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JoshTa
@3eternus
Yes, that would work.
Vince Knight
@drvinceknight
And if you wanted to you could do the same with Ashlock's fingerprints, they were originally designed for the purpose you describe (I believe).
Note: the transitive fingerprint is very simple to interpret and analyse, this is not necessarily immediately the case for the Ashlock fingerprint.
If we can assist further let us know :)
JoshTa
@3eternus
Just having some issues with the plot seems to be quite buggy? I noted fingerprint.py had already a def for the plots (plt.tight_layout())
Vince Knight
@drvinceknight
Can you paste the code you're using to obtain that here and we can take a look. It might be that you need to resize the figure using standard matplotlib.
John Paul Mintz
@jpmintz01
@3eternus:
# import packages
import axelrod as axl
import pandas as pd
import numpy as np

C, D = axl.Action.C, axl.Action.D #define C and D as axelrod objects

axl.seed(0)  # Set a seed

# convert the adversaries' match choices into a series of Axelrod-typed game choices (you would insert your own "adversary" choices into each of these)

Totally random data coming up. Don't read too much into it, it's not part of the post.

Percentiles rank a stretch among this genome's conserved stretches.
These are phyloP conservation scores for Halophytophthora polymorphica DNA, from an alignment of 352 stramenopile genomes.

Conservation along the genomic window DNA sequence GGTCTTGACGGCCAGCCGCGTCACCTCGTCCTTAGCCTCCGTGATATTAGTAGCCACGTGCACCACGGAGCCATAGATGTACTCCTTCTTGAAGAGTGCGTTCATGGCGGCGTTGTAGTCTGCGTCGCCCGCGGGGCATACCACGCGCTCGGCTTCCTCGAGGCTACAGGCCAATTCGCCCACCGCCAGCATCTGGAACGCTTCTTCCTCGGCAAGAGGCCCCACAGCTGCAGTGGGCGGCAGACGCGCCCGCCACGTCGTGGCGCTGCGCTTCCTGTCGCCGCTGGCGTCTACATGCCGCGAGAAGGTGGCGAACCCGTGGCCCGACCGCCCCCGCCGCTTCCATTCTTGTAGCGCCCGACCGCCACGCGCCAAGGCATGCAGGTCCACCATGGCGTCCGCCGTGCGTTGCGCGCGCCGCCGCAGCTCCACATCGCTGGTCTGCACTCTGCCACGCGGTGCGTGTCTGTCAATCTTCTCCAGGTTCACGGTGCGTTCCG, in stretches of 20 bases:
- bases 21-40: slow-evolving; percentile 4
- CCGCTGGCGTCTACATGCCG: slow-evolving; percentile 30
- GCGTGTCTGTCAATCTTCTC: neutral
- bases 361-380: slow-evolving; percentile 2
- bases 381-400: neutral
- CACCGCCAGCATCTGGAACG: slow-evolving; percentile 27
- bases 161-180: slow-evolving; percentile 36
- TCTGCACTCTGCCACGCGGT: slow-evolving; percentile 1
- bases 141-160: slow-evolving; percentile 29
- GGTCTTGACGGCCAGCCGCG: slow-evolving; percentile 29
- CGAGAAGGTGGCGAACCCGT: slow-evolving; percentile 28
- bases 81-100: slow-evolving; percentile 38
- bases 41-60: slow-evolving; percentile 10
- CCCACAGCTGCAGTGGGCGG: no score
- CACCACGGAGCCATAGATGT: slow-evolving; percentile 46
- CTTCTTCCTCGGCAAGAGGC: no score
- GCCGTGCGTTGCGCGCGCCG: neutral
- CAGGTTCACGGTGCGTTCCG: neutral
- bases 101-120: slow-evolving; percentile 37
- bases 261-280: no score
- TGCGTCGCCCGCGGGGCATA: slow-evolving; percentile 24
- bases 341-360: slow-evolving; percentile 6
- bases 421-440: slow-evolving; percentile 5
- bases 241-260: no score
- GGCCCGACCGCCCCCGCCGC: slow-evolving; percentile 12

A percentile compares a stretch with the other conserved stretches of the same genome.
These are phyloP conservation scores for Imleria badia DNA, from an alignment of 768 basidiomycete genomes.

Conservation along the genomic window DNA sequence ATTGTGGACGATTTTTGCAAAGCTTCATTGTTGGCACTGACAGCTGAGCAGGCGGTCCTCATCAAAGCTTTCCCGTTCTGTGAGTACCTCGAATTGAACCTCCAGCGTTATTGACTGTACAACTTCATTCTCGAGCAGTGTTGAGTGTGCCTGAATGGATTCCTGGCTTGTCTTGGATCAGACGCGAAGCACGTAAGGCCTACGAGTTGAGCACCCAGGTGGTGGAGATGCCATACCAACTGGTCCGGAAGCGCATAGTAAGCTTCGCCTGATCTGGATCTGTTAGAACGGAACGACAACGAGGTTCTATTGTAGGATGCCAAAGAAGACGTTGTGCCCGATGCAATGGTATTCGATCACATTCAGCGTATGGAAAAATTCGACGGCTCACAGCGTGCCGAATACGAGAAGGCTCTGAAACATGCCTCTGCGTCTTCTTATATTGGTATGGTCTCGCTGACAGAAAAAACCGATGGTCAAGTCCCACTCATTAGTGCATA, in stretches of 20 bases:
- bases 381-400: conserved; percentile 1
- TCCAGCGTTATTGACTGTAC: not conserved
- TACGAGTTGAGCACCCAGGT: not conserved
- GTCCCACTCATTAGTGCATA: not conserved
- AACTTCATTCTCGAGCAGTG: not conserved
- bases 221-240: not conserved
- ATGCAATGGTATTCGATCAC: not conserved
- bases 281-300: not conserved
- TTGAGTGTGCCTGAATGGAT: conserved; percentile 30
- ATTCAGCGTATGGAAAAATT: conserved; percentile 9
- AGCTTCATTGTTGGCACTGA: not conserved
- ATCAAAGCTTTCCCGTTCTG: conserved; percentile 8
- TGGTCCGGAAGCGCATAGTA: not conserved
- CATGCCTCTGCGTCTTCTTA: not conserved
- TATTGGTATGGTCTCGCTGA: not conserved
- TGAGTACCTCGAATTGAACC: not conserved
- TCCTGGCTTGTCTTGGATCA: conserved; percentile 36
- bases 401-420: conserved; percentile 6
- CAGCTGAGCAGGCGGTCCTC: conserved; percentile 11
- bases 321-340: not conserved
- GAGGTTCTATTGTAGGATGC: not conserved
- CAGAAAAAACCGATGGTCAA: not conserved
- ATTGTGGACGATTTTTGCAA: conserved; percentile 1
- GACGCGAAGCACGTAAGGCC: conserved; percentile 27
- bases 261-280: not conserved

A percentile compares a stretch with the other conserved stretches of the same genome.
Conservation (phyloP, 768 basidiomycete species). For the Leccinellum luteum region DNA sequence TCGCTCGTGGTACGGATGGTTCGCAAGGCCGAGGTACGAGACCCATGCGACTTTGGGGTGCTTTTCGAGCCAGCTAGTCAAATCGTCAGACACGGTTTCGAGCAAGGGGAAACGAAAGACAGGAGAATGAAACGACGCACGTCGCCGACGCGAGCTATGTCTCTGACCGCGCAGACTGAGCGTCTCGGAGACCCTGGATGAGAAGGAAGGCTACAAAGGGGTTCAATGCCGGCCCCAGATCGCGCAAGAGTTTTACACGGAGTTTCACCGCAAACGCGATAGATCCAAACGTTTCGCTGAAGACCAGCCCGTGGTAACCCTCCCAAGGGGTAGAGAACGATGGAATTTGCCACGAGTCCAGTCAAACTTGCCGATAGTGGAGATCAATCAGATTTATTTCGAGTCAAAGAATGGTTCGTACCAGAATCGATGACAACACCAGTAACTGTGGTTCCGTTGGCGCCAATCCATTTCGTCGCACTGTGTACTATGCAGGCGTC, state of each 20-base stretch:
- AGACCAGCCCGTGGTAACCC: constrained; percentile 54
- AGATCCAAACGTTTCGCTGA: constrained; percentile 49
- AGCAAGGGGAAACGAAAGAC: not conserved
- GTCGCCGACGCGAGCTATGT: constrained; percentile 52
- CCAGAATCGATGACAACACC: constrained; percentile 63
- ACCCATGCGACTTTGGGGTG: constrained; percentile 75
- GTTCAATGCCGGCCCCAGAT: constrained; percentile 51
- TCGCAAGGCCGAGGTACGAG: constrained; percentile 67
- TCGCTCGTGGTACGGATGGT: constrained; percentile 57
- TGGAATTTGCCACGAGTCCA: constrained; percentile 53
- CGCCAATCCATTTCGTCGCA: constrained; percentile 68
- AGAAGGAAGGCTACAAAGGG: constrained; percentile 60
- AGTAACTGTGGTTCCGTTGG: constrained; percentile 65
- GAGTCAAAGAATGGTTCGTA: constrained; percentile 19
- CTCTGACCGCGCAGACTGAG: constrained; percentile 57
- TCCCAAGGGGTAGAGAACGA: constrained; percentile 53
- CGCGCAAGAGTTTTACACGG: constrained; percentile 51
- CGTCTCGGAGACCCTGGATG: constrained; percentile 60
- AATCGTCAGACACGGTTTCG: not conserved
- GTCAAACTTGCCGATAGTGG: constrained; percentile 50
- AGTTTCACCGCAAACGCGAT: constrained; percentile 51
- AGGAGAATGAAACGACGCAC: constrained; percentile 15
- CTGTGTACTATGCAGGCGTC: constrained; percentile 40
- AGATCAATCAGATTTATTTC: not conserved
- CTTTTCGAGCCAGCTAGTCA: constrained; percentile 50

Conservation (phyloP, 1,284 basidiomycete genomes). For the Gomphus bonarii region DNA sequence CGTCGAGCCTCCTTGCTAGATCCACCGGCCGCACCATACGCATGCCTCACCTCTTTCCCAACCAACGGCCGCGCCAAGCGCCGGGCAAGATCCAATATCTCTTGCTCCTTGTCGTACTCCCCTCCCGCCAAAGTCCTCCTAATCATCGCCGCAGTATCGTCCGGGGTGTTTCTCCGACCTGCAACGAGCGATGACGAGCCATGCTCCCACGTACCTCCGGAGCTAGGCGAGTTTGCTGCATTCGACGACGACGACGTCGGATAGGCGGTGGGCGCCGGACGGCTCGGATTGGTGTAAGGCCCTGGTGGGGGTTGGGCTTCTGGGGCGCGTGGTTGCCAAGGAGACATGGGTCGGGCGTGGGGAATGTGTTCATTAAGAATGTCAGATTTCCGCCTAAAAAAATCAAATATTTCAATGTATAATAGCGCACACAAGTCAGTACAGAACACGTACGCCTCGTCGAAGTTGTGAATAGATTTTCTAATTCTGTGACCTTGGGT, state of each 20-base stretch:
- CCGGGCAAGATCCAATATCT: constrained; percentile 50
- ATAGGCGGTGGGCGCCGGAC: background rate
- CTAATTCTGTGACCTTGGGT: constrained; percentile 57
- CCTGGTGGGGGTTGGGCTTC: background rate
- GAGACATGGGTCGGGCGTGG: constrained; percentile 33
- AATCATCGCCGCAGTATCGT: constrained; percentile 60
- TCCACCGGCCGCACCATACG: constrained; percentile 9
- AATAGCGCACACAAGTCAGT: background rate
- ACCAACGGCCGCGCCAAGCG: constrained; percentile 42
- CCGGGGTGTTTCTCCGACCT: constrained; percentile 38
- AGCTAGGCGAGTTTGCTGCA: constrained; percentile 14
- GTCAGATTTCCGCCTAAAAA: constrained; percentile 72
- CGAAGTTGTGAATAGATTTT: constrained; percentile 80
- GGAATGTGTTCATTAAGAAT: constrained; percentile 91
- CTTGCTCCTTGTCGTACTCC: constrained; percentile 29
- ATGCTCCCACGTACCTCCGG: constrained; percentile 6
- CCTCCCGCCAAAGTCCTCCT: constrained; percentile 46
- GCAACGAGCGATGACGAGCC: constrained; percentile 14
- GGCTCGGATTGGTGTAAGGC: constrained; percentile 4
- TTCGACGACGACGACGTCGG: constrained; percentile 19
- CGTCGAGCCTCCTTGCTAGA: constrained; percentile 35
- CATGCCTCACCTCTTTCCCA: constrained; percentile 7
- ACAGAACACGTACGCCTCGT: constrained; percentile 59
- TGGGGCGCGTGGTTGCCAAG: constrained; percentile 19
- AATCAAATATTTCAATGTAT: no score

action_dict = {'AI_choices': [D, D, D, C, C, D, D, D, C, D], 'HAI_choices': [C,D,C,C,D,C,C,C,C,D], 'Human_choices': [C,C,D,C,D,D,D,C,C,D]}

#run tournaments for each strategy in the axelrod library  against each adversary in the action_dict
for key, elem in action_dict.items():
mock = axl.MockPlayer(actions=elem) #create a mock player (competitor)
players = [s() for s in axl.strategies]  # Create other players
players.insert(0,mock) #insert the mock player
edge_list = [] #define the tournament space
for i in range(1,(len(players))): #iterate through the players
temp_item = (0,i)
edge_list.append(temp_item) #define and assign the tournament space
tournament = axl.Tournament(players, edges=edge_list, turns=len(elem), repetitions=1) #define the tournament
results = tournament.play(filename=(key+'.csv'))  # Play the tournament
Note that this only outputs a list of strategies and associated match choices based on the adversary(ies)'s choices - you'll need to do some analysis to match your target player's actual choices to these. I used R, and am still working out my method.
Vince Knight
@drvinceknight
FWIW @jpmintz01 that's essentially what the transitive fingerprint does, the TransitiveFingerprint.fingerprint() method talks an optional filename argument if you did want to save the entire interaction data (but what it saves and. makes available is essentially that anyway).
Here's the source code where you can see it essentially doing what you've done above: https://github.com/Axelrod-Python/Axelrod/blob/master/axelrod/fingerprint.py#L425
JoshTa
@3eternus
@drvinceknight Hi, i used the code you provided, seemingly.
[s() for s in axl.demo_strategies]